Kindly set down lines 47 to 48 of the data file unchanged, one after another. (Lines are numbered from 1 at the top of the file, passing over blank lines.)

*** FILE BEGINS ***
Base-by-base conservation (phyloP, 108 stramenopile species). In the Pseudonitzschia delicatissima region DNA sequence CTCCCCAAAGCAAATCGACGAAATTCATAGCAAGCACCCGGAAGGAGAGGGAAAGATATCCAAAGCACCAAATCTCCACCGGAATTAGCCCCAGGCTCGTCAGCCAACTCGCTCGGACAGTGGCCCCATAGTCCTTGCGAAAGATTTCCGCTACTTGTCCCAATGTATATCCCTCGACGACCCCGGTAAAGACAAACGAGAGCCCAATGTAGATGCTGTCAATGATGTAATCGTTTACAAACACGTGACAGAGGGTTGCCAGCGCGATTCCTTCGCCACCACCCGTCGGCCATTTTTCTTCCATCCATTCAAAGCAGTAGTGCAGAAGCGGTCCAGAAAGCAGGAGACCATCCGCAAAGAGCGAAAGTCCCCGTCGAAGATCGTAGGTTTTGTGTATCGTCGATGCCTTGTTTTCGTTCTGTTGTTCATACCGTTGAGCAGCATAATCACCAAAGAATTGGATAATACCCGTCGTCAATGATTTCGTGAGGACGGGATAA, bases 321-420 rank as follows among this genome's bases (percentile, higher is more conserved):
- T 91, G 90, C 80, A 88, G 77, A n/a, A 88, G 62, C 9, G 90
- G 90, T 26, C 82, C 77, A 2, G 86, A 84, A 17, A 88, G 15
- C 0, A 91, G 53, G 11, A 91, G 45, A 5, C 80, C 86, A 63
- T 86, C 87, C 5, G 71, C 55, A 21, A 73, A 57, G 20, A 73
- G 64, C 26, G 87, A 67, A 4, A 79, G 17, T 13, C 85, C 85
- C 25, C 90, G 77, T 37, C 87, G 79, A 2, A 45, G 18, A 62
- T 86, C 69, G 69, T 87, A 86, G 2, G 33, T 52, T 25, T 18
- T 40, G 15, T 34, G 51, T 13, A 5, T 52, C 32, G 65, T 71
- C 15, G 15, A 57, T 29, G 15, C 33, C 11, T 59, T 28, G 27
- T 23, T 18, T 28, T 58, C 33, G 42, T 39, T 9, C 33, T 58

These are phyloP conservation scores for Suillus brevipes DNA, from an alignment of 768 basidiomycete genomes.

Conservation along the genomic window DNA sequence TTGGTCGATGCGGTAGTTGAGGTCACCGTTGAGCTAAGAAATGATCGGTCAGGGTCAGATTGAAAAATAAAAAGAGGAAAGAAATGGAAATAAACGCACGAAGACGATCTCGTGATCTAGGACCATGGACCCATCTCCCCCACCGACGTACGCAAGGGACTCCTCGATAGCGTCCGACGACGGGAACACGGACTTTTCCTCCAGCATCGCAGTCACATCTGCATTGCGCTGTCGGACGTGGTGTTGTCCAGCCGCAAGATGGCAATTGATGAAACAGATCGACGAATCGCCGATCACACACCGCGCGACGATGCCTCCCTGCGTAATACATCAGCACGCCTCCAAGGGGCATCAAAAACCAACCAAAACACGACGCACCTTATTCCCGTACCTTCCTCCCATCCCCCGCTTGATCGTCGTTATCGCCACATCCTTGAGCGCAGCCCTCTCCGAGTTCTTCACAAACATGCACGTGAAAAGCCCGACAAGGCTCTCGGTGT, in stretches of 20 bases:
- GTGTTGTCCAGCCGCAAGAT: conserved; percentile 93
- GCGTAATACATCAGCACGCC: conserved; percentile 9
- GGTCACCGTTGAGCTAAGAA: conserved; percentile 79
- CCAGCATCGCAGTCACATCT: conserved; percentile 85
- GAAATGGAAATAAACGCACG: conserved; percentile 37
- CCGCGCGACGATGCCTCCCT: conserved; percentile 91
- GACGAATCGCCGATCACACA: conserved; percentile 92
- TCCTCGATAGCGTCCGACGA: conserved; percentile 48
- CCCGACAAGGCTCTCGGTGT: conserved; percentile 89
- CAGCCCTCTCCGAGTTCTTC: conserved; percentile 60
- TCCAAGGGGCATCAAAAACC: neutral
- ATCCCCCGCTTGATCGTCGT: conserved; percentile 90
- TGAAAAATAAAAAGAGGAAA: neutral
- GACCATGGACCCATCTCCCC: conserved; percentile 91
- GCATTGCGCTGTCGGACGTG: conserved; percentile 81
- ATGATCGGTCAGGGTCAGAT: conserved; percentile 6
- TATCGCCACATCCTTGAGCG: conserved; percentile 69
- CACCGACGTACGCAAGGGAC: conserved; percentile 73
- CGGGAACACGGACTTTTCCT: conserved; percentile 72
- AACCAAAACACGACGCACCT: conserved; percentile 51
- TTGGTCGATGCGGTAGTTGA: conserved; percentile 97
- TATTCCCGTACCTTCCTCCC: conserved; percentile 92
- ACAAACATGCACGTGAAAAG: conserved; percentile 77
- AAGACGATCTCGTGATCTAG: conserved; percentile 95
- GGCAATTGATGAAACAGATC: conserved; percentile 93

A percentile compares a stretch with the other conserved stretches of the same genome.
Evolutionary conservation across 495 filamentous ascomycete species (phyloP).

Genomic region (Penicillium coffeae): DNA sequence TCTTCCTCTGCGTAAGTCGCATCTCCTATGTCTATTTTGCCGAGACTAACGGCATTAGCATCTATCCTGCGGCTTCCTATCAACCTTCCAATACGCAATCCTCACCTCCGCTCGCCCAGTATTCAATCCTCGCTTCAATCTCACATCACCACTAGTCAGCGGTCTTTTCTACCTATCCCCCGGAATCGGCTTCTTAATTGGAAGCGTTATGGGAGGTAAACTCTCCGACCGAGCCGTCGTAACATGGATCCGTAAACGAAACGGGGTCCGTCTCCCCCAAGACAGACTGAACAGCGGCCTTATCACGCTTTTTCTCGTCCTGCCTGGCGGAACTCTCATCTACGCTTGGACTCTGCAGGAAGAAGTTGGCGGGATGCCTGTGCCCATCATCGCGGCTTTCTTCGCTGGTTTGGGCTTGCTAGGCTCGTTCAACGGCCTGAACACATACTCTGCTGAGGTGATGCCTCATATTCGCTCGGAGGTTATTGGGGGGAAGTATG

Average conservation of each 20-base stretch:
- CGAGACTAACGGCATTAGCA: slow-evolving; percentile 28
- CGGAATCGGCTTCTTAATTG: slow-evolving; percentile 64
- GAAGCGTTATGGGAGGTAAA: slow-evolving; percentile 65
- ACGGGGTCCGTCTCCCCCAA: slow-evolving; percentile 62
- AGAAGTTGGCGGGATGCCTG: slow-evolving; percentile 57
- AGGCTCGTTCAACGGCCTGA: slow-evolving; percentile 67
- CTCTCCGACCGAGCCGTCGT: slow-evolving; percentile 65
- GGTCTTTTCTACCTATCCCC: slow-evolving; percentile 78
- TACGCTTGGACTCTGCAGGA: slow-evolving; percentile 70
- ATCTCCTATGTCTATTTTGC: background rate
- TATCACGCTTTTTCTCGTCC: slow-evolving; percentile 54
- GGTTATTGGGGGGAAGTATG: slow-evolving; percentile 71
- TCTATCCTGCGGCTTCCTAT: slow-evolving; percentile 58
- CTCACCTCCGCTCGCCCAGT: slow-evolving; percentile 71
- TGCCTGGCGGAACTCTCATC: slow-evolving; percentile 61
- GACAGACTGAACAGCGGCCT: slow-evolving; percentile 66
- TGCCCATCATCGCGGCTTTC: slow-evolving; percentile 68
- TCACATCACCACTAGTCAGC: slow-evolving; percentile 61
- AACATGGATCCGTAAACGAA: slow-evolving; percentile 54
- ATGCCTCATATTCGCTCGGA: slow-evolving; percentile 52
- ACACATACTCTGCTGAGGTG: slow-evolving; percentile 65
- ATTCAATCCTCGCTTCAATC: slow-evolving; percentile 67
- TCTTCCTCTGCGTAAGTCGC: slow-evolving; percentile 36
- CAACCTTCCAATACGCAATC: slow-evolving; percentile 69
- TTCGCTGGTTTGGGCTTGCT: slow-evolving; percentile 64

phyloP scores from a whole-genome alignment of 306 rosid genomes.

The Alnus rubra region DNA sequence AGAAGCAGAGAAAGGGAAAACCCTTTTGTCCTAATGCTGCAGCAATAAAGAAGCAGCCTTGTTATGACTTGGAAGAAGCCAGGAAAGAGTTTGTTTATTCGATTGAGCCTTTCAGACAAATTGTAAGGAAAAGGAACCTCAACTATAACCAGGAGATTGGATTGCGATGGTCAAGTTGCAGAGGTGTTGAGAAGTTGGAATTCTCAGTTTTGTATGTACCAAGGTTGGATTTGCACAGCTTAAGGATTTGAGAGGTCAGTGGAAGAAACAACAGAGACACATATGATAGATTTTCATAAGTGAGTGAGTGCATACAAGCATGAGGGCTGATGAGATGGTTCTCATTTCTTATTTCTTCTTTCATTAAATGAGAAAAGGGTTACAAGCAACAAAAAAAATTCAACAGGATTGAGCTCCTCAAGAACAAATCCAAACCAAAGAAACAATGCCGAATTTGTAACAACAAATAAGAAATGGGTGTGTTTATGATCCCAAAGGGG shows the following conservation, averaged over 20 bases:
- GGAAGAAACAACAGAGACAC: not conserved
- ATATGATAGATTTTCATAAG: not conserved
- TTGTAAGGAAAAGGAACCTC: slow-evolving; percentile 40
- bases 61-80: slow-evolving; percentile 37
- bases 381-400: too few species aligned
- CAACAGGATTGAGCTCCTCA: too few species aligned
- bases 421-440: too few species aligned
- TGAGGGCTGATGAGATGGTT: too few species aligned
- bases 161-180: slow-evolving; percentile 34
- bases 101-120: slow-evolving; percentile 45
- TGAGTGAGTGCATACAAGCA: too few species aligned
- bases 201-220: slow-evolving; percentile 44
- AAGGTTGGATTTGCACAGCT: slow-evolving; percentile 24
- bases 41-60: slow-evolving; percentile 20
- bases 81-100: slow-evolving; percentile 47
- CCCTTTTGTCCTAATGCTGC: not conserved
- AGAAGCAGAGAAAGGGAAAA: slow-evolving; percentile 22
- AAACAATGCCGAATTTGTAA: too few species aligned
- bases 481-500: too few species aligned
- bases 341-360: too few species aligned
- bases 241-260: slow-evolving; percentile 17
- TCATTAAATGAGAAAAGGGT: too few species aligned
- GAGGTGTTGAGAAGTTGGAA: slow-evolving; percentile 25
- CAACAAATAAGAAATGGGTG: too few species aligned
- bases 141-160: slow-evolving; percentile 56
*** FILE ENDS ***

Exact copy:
- AGAAGTTGGCGGGATGCCTG: slow-evolving; percentile 57
- AGGCTCGTTCAACGGCCTGA: slow-evolving; percentile 67